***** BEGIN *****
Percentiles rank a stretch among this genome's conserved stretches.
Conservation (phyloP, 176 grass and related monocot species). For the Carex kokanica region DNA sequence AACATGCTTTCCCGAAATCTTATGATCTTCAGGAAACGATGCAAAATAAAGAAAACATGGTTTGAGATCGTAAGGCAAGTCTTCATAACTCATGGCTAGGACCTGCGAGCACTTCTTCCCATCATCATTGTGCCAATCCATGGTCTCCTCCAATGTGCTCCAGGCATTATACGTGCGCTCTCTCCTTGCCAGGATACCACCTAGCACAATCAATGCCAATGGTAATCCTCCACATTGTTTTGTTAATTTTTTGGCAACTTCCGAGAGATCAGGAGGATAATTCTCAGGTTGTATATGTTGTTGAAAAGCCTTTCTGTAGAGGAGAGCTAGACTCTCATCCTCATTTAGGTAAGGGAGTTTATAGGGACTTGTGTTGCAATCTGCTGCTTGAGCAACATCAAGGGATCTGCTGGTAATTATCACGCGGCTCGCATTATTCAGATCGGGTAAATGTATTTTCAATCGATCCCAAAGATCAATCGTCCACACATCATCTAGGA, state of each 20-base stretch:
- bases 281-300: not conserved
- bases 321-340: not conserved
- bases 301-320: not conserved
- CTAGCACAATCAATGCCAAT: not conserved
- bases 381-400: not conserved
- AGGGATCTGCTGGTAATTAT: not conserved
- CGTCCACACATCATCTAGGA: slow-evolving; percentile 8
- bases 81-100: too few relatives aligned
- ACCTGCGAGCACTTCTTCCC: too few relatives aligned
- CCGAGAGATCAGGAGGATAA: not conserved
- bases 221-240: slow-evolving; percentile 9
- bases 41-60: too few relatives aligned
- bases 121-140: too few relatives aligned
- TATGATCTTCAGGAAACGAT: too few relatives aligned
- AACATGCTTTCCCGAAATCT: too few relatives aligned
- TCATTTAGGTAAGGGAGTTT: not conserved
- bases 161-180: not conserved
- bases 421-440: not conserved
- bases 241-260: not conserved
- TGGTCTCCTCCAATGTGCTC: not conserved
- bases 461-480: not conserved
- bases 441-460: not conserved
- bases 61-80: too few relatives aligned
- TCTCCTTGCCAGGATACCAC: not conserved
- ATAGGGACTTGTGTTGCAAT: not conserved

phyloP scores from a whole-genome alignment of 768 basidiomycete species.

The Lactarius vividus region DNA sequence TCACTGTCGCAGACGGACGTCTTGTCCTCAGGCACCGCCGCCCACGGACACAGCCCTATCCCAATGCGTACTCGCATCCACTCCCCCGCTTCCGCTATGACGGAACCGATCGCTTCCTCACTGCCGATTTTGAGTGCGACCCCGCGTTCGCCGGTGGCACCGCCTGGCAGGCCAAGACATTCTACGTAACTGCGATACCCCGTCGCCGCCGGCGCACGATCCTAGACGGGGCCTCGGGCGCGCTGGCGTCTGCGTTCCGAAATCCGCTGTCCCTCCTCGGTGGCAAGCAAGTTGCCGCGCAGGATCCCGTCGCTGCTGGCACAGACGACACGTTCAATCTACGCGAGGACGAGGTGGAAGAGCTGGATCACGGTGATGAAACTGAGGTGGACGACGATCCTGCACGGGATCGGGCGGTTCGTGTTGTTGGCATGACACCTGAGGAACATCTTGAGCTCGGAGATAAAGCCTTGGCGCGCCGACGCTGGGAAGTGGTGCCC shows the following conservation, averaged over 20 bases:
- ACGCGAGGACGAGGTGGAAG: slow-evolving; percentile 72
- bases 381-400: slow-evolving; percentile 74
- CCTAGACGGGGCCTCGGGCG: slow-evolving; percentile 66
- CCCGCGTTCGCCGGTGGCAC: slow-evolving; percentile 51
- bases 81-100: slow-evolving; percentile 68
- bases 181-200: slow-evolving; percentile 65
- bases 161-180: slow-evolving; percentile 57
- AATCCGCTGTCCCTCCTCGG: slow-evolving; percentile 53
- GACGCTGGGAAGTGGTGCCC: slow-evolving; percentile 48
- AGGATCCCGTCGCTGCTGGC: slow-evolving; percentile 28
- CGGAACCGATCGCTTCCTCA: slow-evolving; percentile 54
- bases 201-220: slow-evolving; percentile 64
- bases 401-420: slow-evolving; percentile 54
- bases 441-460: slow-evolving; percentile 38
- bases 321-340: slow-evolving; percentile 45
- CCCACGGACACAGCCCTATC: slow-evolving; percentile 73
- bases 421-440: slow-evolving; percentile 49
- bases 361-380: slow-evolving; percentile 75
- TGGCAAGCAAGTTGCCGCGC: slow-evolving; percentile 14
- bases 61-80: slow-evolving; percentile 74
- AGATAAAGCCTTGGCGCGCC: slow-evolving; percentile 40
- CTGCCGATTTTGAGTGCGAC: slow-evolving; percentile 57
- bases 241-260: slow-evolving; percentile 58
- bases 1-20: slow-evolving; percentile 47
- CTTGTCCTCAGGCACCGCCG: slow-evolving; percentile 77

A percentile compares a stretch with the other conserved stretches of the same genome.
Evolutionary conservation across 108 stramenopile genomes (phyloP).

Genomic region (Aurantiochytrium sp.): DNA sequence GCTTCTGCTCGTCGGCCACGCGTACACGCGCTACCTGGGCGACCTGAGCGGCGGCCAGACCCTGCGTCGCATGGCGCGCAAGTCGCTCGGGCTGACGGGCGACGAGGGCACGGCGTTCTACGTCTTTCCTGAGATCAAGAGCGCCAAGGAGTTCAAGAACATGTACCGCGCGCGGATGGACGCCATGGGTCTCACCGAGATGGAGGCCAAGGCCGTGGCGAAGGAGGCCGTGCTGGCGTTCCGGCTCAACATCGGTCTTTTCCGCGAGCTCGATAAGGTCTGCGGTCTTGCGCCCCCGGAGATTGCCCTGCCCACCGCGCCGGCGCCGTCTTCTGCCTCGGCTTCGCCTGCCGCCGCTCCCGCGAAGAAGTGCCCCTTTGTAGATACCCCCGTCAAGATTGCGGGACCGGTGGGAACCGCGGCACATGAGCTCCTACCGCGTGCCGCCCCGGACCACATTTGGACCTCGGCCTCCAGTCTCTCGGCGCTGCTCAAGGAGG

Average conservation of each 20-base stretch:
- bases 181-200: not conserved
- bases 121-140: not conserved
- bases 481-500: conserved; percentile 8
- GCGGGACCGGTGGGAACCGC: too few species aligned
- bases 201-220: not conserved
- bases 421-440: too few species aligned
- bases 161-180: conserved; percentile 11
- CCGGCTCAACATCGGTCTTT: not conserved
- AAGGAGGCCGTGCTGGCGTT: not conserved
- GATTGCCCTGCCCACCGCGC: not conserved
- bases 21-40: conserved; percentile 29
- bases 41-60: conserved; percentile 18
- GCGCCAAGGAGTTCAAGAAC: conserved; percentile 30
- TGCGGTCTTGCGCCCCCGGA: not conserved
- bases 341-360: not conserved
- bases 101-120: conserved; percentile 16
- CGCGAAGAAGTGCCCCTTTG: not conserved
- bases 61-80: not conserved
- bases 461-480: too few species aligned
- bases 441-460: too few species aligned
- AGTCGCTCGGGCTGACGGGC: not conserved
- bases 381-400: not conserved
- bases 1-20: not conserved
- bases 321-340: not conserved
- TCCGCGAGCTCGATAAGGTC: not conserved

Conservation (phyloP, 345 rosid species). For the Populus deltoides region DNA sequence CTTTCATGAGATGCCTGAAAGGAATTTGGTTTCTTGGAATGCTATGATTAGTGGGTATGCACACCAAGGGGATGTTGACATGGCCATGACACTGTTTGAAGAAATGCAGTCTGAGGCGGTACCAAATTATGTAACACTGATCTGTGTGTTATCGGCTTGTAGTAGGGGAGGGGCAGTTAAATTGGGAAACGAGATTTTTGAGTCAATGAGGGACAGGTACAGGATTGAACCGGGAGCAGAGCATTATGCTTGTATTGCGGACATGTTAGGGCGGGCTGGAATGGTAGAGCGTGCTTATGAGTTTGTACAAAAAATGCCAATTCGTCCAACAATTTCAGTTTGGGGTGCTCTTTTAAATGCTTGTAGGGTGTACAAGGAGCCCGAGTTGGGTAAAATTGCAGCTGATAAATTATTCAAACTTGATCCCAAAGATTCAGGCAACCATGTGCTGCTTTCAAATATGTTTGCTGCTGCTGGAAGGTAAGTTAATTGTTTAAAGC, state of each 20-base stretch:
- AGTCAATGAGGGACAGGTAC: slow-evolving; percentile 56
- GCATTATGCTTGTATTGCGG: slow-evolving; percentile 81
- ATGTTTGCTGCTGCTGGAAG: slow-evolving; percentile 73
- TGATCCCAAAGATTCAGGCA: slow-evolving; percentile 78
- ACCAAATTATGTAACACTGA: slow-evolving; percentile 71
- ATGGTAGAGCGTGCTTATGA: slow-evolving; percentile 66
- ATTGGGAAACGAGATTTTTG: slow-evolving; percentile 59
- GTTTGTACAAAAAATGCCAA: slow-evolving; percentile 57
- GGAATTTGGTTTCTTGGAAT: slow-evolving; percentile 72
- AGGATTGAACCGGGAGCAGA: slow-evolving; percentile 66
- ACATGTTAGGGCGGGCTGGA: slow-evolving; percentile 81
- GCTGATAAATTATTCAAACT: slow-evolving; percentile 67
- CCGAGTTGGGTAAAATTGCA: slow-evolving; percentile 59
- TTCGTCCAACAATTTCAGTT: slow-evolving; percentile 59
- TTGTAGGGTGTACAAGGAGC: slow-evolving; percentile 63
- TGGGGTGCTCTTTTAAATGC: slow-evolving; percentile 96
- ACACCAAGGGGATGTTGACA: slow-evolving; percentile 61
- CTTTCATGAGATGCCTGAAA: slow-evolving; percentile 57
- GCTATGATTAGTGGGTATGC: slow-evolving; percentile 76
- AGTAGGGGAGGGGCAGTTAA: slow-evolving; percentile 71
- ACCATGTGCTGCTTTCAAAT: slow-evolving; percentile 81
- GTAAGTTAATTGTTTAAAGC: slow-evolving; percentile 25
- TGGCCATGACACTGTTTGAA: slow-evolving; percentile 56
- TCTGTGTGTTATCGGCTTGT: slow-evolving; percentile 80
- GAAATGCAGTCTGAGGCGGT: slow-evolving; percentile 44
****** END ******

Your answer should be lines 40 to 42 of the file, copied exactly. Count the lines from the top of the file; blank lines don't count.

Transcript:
- CGGAACCGATCGCTTCCTCA: slow-evolving; percentile 54
- bases 201-220: slow-evolving; percentile 64
- bases 401-420: slow-evolving; percentile 54